Jack London

  • Stoddard Martin


London’s first great novel was The Sea Wolf (1903). Its hero, Wolf Larsen, captain of the sealing-ship Ghost, is the classic literary embodiment of the Nietzschean Übermensch. Its narrator, the poet and critic Humphrey Van Weyden, whom Larsen has shanghaied from his pleasant dilettantish life in the San Francisco Bay Area, seems Larsen’s natural opposite in his over-civilisation and timidity. Only temporarily, however, can Larsen reduce Van Weyden to the status of an Underman. In the perfect ‘X’ the novel forms, Van Weyden grows to physical as well as moral strength at the same time as Larsen’s physical dominance is sapped by his moral brutality. Education and culture preserve Van Weyden from the abyss. The true Underman in London’s Dantesque scheme must issue from some hideous and blighted background. He must be a villain totally lacking knowledge of his villainy; a man so consistently wronged by the ways of the world, so consistently remote from access to decent civilisation, as to defy the existence of morality altogether. This type will be the true brute, not the Nietzschean like Larsen, who is conscious of his brutality as much as of the morality it is designed to supersede. He will exist through the pragmatism of satisfying immediate needs. He will not shrink from crime if it serves his interests — he will not recognise crime as crime if it serves his interests — and he will be condemned. by his fellows perpetually, scapegoated whenever there is any provocation, because of his evident ignorance of, and transparent carelessness for, the minimum fellow-feeling.


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Notes to Chapter Two: Jack London

  1. 1.
    Letters from Jack London ed. King Hendricks and Irving Shepherd (London: MacGibbon & Kee, 1966) p. 308 (quoting from his own ‘What Life Means to Me’).Google Scholar
  2. 2.
    Jack London The Sea Wolf (London: Macmillan, 1904) p. 13. Further references in text.Google Scholar
  3. 3.
    Jack London, The People of the Abyss (London: Macmillan, 1903) pp. 157–62 (’The Sea Wife’). Further references in text.Google Scholar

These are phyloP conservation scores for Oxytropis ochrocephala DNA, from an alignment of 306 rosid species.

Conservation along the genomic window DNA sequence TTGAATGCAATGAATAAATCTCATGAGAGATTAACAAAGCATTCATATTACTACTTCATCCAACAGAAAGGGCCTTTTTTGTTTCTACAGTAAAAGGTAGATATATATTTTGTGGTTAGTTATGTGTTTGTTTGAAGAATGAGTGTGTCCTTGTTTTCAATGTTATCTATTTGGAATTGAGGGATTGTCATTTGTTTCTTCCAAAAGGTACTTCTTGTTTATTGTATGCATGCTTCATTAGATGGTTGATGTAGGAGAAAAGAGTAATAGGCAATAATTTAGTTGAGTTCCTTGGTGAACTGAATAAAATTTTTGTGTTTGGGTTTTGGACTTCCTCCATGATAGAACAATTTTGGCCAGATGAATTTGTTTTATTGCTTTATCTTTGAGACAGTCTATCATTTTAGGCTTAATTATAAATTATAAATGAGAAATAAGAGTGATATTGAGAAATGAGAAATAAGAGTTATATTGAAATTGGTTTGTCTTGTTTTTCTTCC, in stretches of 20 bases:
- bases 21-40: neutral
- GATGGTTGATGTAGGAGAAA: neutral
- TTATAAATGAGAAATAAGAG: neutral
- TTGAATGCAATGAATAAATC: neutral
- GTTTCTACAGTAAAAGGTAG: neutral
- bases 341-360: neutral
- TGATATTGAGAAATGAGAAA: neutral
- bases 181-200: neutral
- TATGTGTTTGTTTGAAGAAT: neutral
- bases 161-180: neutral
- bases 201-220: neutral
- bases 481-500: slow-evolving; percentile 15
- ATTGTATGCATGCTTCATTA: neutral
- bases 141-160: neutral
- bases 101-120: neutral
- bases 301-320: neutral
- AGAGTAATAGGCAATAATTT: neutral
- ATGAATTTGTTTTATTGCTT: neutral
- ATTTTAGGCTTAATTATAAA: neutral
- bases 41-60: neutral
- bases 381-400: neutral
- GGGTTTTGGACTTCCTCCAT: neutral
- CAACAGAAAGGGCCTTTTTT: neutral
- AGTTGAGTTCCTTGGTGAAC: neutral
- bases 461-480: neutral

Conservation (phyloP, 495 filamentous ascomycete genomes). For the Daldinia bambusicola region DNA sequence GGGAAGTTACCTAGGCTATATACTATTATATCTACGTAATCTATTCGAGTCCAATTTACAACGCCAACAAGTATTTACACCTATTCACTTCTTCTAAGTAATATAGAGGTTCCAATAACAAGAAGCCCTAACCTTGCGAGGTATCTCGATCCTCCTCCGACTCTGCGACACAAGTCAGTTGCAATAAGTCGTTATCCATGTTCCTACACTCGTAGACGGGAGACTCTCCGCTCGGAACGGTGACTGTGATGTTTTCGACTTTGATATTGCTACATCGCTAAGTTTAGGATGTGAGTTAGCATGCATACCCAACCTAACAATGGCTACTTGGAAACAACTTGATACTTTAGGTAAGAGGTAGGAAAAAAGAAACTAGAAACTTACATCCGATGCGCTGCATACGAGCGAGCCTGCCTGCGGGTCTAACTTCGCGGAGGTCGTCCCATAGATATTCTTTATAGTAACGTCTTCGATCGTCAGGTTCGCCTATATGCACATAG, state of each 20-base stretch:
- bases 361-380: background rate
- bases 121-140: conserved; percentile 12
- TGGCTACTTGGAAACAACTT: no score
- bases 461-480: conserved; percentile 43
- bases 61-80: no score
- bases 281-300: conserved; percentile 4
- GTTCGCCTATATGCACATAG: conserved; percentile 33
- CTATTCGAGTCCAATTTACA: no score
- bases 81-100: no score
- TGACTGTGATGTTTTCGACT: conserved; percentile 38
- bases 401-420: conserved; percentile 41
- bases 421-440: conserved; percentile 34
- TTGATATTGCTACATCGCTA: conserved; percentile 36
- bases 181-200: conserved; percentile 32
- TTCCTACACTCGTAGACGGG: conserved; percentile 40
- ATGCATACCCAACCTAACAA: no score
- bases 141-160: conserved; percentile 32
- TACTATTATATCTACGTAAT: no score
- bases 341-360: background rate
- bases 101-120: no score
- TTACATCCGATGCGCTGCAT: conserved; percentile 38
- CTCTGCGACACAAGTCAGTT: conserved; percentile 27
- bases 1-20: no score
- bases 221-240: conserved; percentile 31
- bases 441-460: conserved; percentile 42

4. 4.
    Andrew Sinclair, Jack (London: Weidenfeld & Nicolson, 1978) pp. 88, 89.Google Scholar
  5. 5.
    Philip Foner, Jack London: American Rebel (Berlin: Seven Seas Press, 1974) pp. 48–52, 67.Google Scholar
  6. 6.
    See Sinclair, Jack p. 244. Also Richard O’Connor, Jack London (Boston, Mass.: Little, Brown, 1965) p. 6. Quotes Krupskaya on Lenin’s love for London’s stories, which he had read to him on his death-bed.Google Scholar
  7. 8.
    Jack London, The Iron Heel (London: Everett, 1908) p. 89. Further references in text.Google Scholar
  8. 9.
    Earle Labor, Jack London ( New York: Twayne, 1974 ) p. 102.Google Scholar
  9. 16.
    Joan London, Jack London and His Times (Seattle and London: University of Washington Press, 1939, 1968 ) p. 362.Google Scholar
  10. 18.
    Jack London, The Star Rover (London: Macmillan, 1963) p. 101. Further references in text.Google Scholar
  11. 25.
    Jack London, The Mutiny of the Elsinore (London: Mills & Boon, 1915) p. 394. Further references in text.Google Scholar
  12. 28.
    Jack London, A Daughter of the Snows (London: Ibister 1904) p. 111. Further references in text.Google Scholar
  13. 29.
    Jack London, Adventure (London: Macmillan, 1911) ch. 1. Further references in text.Google Scholar
  14. 31.
    Jack London, The Valley of the Moon (London: Mills & Boon, 1913) p. 21. Further references in text.Google Scholar
  15. 35.
    Jack London, Burning Daylight (London: Macmillan, 1910) pt 2, ch. 5. Further references in text.Google Scholar
  16. 36.
    The Complete Works of Friedrich Nietzsche ed. Oscar Levy (London: T. N. Foulis, 1909–13) vol. vi, Human, All-too-Human, 1 p. 384.Google Scholar
  17. 40.
    Jack London, The Little Lady of the Big House (London: Mills & Boon, 1916) chs 1–6. Further references in text.Google Scholar
  18. 46.
    Edmund Wilson, Axel’s Castle ( New York: Charles Scribner’s Sons, 1931 ) p. 177.Google Scholar

Copyright information

© Stoddard Martin 1983

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  • Stoddard Martin

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